Sylvie Guillem the French Ballerina says, "To rediscover the real Giselle, to make the blood flow in the veins of the various characters. "She had asked her dancers to approach the characters not only as dancers but also as actors. Giselle is the greatest classical role and she dances it with passionate relish. She was asked by the National Ballet of Finland to mount Giselle and the production had its premiere in Helsinki two years ago. Then it was produced in January 2001 at the Chatelet where Guillem was acting as player-manager in ballet. The current production was first performed at La Scala, Milan on 22 June 2000. Afterwards they toured America and now the production is at ROH. Of course she is the star!She joined the Paris Opera Ballet in 1981 at 16 years of the age and in 1984 the director of the ROB recognised her genius and appointed her as premiere danseuse; five days later she made her debut as Odette/Odile in Swan Lake. She became an etoile at the age of 19, which made her the youngest dancer to receive this title. The director was Rodolf Nureyev. She left the ROB after five years at 23 because he refused to let her make guest appearances with other companies. She had famous spats with her mentor Nureyev. She says of the spats, "I could recognise someone exceptional but I wouldn't let him do exactly what he wanted. I had something to say and I had my bad way of doing it and he had his bad way of doing it also, so that's why we had a lot of problems. " Nureyev adored Sylvie and although they had a difficult relationship sometimes she said it was a pleasure to be with him. She added, "Sometimes". She then joined the Royal Ballet in London which she in turn also had difficulties. She did not get on well with Kenneth MacMillan, the Royal choreographer and residence eminence grise, but even so, some of her best performances were done with him despite the fact that they had fallen out. She has a very difficult reputation; she took ages to learn to state her case without screaming. (How I understand her!!). She was born in Paris, brought up in the 11th arrondissement, one of the working-class districts on the periphery of the city. Her father was a garage mechanic and her mother taught gymnastics to children. She was invited to try ballet. She says, "I don't really want to be a dancer. I didn't really want to be a part of this world. Then I started to discover that it was not so bad and there was something about it that could interest me and that's why I decided to stay. You go on stage and it's like showing yourself naked. Even if it's behind a character, you put so much of yourself into it. You give blood to the character - if I were her, I would do this. "For the past 15 years she has taken class every morning at the same time, repeating the same movements. She is 35 and she has ho plans for children in the next 10 years and she has asked her friends, "If you see me going downhill, you tell me or you shoot me. Don't let me go on like that. Please. " Like Nureyev, he continued until it was embarrassing to see him on stage. She said, "For sure, he was not dancing well at all when I was dancing with him. But you could see the kind of animal he was, the density, the power. "She also said, "I'm sure it's going to be difficult. I have no solution yet, unfortunately. It's a big part of my life, so when I leave all that it will hurt, it will be very painful. And also the emotion on stage is so strong. You wonder where you are going to find this level of emotion. Where? How? So when I give up, I don't know if I am going to be happy for a long time. Maybe if you can find another passion, you dive in and you are saved. But then it's like getting old: you accept it and live very nicely or you don't live nicely at all. That's the kind of mentality I have to acquire. "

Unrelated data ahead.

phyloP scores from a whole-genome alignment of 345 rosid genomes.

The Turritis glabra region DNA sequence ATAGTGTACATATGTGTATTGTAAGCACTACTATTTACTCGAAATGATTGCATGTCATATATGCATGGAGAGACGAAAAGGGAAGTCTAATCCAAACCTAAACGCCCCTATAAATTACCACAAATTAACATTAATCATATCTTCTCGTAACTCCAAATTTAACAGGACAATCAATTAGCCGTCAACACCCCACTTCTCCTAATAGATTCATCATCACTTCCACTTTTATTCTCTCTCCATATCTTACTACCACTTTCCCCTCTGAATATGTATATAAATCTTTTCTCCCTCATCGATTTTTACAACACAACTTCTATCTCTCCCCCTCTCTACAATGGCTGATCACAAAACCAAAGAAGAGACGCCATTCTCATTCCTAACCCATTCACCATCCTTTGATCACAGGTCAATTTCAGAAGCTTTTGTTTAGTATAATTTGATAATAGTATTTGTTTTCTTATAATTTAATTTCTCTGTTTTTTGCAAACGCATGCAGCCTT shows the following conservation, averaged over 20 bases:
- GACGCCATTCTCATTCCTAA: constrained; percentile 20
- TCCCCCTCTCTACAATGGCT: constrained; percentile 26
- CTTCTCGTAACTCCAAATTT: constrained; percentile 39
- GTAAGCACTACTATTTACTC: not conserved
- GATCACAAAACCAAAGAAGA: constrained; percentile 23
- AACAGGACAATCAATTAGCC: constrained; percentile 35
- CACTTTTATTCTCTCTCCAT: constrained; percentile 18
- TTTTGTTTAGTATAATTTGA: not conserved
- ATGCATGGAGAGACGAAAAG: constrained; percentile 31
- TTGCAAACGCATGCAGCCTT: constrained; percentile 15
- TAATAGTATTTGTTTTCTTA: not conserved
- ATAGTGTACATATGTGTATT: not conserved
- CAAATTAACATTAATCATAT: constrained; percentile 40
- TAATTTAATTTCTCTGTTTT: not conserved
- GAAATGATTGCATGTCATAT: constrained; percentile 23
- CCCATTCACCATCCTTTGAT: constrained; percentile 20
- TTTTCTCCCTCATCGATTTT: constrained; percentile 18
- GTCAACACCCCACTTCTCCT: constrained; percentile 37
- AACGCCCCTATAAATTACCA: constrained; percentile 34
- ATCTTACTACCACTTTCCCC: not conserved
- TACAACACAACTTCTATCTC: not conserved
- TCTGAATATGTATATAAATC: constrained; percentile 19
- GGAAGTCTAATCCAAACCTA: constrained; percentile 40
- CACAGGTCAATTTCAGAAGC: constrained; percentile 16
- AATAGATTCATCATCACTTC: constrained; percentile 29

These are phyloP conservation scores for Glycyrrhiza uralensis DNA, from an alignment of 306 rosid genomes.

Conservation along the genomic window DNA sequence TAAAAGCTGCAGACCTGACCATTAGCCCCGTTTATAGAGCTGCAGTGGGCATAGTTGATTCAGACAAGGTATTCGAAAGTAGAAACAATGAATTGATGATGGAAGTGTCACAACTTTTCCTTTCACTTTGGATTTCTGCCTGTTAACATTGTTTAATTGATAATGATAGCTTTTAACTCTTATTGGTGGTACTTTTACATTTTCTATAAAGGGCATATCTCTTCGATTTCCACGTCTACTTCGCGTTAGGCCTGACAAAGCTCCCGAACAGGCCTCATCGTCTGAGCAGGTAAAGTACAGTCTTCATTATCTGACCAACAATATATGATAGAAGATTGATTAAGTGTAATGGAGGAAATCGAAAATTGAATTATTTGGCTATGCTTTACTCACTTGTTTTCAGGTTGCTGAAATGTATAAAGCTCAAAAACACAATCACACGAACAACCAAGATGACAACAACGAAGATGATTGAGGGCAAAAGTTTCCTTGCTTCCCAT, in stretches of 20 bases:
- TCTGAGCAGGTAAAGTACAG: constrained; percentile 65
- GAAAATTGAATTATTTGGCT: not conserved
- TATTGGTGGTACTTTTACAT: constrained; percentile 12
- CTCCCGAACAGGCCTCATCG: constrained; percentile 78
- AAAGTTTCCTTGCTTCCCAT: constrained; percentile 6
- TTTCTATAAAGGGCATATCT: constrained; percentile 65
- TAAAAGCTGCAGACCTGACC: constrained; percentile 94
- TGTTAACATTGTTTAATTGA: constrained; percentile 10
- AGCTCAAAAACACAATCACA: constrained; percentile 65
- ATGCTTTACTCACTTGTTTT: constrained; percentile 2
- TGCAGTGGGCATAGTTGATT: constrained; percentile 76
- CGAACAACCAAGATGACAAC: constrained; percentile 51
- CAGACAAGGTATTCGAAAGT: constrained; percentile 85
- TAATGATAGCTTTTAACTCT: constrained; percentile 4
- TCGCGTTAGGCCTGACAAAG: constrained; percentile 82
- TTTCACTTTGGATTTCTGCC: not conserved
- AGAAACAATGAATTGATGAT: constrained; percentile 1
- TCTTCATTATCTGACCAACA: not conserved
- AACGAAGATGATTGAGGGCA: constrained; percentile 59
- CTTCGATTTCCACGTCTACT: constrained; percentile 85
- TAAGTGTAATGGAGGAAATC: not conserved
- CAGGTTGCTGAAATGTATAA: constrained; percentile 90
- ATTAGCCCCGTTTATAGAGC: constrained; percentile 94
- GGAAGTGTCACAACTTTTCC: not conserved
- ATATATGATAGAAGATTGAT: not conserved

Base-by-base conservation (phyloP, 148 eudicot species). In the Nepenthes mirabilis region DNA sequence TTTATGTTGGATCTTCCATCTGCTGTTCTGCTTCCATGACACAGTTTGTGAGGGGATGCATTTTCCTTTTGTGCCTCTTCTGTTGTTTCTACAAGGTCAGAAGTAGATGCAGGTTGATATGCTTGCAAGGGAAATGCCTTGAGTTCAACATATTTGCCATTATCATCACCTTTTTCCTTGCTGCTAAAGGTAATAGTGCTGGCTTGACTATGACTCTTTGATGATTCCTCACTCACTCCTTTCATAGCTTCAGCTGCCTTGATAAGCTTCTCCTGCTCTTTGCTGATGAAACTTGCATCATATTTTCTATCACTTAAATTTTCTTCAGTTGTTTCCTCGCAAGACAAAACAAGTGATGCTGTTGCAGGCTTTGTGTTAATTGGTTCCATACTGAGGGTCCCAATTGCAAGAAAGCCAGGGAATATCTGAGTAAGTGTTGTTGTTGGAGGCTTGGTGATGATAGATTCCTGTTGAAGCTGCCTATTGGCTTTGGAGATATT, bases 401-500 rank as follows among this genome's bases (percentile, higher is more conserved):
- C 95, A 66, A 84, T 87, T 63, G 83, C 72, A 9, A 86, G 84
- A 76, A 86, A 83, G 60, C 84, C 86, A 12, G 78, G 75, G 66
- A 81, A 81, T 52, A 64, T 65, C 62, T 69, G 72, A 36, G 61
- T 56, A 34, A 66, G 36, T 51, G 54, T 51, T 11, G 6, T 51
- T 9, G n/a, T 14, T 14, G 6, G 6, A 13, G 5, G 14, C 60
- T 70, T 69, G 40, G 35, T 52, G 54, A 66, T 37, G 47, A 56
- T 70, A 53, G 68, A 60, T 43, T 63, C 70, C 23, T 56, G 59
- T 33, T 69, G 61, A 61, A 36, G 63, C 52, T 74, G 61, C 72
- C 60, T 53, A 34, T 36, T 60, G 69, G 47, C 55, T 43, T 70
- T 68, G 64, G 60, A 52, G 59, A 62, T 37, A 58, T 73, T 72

Her own version of Giselle is the reason why La Scala Ballet was invited to London. Her name is a guarantee for ticket sales as Nureyev's name used to be. After the premiere of the Finnish National Ballet in 1998 she re-worked the choreography of Giselle for La Scala and it is superlative the way she dances Giselle. Giselle is a high-spirited girl in a plain blue dress, her hair in a long pigtail. This is a cinematic production trying to integrate Giselle in her society as a peasant and as a supernatural wili. Giselle's mad scene is shocking, the ending is really magical as she evaporates with the dawn.

Guilem prefers the way she is now, the intensity. "Older is better. You have experiences, and you want to live all the minutes". Glorious Guillem! She was greeted with the rest of the Ballet La Scala, with a great roar from the audience. She delivered everything you expect from her - as both producer and performer; Giselle is one Guillem's finest roles. I am such a huge fan. I love her self-portrait - where she is walking on air and her honed body defines gravity. In the Rolex watch portrait she is showing the ballet position for six o'clock. Her Rolex, however, calls it five fifty-eight and seventeen seconds precisely.

It was in Italy that ballet began - in the Renaissance courts, which became the homes of treatise writers and masters of dance. In the early 16th century Pompeo Diobono founded a School of Ballo Nobile in Milan. There he taught many of the dancers and choreographers who subsequently spread the name of Italian dance throughout Europe. The company has one of the world's richest repertoires of classical and modern ballet and it is to this that La Scala is honoured to welcome Sylvie Guillem's new production of Giselle.

I was trying to do the 6 0'clock exercise but didn't manage past 5:30. So you know my age darlings!


Verinha Ottoni